ITV’s Quiz takes us back to a yet another time in British history where coughing caused a scandal…
There’s a delicious sense of tacky, zeitgeisty Britishness running throughout Quiz, a three-part limited series that aired on ITV last week. It may be the depiction of the British tabloids, thirstily after the biggest scoop. It may be the ashy blonde shade of Chris Tarrant’s hair. It may be everyone constantly saying “bollocks.” Whatever it is, it’s the perfect formula. Quiz arrived at just the right time, drip-feeding us some wild British nostalgia from a simply insane cultural moment.
Starring Matthew Macfayden, Sian Clifford and Michael Sheen, Quiz tells the true story of a couple accused of cheating on the TV game show Who Wants to Be A Millionaire? in 2001, resulting in a court case and national storm. Purportedly colluding with another contestant to cough on the correct answer, we learn the frankly bizarre furore surrounding the case—from underground quizzing networks to canine murder. Though this is a uniquely British story, I can’t overstate its idiosyncratic charm: it was the inspiration for Vikas Swarup’s novel Q & A, later adapted by Danny Boyle into the Oscar-winning triumph Slumdog Millionaire.
Considering how far-reaching their influence was, the couple in question are, ostensibly, pretty bland. Charles and Diana Ingram (yes, Charles and Diana, really) are completely, utterly, irrevocably, middle class and English. They are plummy and cold and live in Wiltshire and say “sorry” a lot. They are The Army and village greens and knitted turtlenecks. Perhaps no one but Stephen Frears could have deftly handled this specific subsect of British Person and make them tick, having delved deep into various facets of British life in many of his directorial ventures. Gathering past collaborators (and my god, what a starry bunch these lot are), he has managed to unpick the Ingrams’ sheen of respectability and unearth how their class and background played a part in the cheating scandal at hand.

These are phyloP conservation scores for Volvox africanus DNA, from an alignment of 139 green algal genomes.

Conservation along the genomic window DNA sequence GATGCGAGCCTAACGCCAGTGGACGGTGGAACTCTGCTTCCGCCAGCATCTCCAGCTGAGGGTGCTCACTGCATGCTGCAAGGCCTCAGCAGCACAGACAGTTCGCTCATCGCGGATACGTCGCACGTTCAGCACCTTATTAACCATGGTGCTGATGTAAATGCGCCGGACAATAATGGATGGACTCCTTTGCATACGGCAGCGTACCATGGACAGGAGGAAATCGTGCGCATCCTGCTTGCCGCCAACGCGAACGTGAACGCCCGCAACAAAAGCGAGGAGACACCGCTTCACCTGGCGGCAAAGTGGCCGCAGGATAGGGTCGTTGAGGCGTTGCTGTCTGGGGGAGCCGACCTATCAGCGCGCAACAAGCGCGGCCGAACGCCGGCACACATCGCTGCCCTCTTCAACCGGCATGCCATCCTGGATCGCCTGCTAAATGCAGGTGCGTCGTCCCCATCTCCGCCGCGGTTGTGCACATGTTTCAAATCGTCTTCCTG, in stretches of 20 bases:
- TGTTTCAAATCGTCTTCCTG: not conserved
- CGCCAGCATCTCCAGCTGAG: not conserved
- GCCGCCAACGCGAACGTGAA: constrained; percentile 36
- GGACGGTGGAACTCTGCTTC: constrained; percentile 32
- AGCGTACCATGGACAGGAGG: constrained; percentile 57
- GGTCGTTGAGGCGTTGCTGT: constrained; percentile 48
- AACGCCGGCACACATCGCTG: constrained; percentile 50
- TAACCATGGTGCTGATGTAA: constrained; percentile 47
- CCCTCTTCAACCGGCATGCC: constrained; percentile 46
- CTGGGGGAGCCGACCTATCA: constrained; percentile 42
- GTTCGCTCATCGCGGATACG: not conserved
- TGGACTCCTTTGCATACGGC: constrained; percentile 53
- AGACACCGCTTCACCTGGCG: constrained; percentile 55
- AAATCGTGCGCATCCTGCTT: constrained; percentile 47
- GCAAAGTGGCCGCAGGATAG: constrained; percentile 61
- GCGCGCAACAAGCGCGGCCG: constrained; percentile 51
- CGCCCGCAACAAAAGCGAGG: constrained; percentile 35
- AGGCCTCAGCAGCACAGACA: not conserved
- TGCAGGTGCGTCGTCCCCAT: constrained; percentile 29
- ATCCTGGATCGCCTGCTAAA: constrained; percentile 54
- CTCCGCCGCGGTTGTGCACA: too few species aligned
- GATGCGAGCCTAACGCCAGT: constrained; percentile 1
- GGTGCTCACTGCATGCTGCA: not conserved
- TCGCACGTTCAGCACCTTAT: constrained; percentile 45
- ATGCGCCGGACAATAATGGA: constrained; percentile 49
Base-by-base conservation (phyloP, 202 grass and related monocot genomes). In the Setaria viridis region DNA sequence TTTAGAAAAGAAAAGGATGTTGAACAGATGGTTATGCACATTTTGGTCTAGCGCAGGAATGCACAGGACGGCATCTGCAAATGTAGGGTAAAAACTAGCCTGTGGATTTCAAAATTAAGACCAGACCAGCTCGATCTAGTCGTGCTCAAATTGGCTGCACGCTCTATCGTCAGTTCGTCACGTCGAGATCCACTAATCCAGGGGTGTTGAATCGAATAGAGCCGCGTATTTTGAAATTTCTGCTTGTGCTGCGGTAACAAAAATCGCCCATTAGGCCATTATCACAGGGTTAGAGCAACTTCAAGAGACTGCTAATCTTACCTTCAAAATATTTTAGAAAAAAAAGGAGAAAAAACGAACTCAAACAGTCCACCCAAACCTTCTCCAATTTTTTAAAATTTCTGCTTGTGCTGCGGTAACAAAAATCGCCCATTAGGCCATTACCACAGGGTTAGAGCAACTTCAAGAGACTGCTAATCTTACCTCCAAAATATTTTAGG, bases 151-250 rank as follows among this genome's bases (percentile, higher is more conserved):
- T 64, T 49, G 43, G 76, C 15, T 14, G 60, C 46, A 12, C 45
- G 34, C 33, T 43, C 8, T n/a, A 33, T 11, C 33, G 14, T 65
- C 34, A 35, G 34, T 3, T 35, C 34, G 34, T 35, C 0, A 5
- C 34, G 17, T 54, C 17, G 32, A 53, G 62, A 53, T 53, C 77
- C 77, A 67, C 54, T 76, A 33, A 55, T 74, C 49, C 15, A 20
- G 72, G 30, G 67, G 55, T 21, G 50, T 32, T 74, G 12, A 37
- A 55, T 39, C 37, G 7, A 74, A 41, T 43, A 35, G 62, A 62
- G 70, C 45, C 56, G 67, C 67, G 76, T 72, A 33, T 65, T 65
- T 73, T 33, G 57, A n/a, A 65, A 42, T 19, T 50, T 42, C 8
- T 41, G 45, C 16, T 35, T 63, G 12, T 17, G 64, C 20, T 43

A pang of nostalgia hits when you see Michael Sheen as Chris Tarrant. Sheen is famous for being able to embody the very fabric of various British personalities, from Blair to David Frost. And still, Tarrant is quite possibly one of his greatest transformations, in which he triumphs with a complete and utter mastery of the presenter’s voice, slightly lopsided mouth, mannerism and gait. The nostalgia then intensifies when the theme tune to Who Wants To Be A Millionaire? plays; that instantly recognisable jingle I’d often hear emanating from the living room growing up. There’s something deliciously trivial about watching this peculiar, particular setting; Quiz is, for the most part, un-menacing. One feels a gentleness and quiet brilliance to the right-or-wrong premise of WWTBAM?, an uncomplicated and human take on entertainment which, in today’s age of being pummelled with entertainment schlock from all directions, feels rather fresh. Watching Quiz, we know what’s coming, so we settle in and enjoy the datedness of it all. It possesses a genuine eccentricity that feels rather comfortingly familiar.
Despite this, something strange pervades the narrative. In the final episode, we pretty much only hear the defense (by the ever-wonderful Helen McCrory) in court, which in effect makes us believe the Ingrams’ innocence. Through flashbacks, we’re meant to find it plausible that the pair did not in fact cheat; there’s reasonable doubt planted in our minds. We’re invited to feel sorry for Charles as he weeps and whines: an honorable man, an Army man, a family man, a white, middle class man. But why? Quiz was commissioned, created and released by ITV after all, the very institution which are being, essentially, painted as the bad guys. But it’s that touch of humour, that streak of British tongue-in-cheek wit, that Frearsian sensibility, which holds all the madness together. Charles Ingram is meant to be unthreatening, but he is also meant to be ridiculous. This time around, Matthew Macfayden’s fey poshness has not quite the same sexy, brooding, Mr-Darcy-walking-through-a-misty-field flair to it. He’s bumbling, banal, and inherently unlikeable. By refusing to take sides, Quiz manages to revisit a comical and curious moment in British TV history with sparkling lightness and gripping detail. The real question we’re left with is: did Charles Ingram cheat? Decide for yourself.
Words by Steph Green